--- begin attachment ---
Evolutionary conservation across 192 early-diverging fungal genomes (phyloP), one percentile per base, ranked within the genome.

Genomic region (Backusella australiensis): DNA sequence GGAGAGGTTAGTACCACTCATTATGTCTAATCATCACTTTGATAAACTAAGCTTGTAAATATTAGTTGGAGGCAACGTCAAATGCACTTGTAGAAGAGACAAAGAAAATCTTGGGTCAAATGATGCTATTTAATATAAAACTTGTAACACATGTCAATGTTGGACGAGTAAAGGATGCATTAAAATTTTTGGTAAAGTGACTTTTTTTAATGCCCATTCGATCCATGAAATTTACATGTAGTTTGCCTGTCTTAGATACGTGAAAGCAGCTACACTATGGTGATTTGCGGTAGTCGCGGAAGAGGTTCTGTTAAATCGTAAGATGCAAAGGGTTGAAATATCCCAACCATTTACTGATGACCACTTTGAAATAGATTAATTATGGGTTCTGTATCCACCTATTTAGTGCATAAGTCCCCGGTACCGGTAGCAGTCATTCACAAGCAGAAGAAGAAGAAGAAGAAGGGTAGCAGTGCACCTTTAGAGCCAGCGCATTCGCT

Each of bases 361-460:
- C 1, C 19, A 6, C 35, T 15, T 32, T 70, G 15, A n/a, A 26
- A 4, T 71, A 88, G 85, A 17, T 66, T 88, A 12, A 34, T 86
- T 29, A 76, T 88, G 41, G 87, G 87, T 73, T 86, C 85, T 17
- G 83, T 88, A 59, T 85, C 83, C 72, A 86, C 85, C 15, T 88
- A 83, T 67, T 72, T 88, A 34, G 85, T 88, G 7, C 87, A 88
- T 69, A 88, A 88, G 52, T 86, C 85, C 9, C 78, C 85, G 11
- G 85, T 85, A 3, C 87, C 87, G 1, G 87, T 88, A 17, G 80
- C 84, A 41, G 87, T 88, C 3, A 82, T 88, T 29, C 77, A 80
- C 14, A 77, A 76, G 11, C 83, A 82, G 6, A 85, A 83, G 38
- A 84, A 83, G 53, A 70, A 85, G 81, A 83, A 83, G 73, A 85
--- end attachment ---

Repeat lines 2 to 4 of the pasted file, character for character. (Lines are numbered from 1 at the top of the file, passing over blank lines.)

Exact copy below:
Genomic region (Backusella australiensis): DNA sequence GGAGAGGTTAGTACCACTCATTATGTCTAATCATCACTTTGATAAACTAAGCTTGTAAATATTAGTTGGAGGCAACGTCAAATGCACTTGTAGAAGAGACAAAGAAAATCTTGGGTCAAATGATGCTATTTAATATAAAACTTGTAACACATGTCAATGTTGGACGAGTAAAGGATGCATTAAAATTTTTGGTAAAGTGACTTTTTTTAATGCCCATTCGATCCATGAAATTTACATGTAGTTTGCCTGTCTTAGATACGTGAAAGCAGCTACACTATGGTGATTTGCGGTAGTCGCGGAAGAGGTTCTGTTAAATCGTAAGATGCAAAGGGTTGAAATATCCCAACCATTTACTGATGACCACTTTGAAATAGATTAATTATGGGTTCTGTATCCACCTATTTAGTGCATAAGTCCCCGGTACCGGTAGCAGTCATTCACAAGCAGAAGAAGAAGAAGAAGAAGGGTAGCAGTGCACCTTTAGAGCCAGCGCATTCGCT

Each of bases 361-460:
- C 1, C 19, A 6, C 35, T 15, T 32, T 70, G 15, A n/a, A 26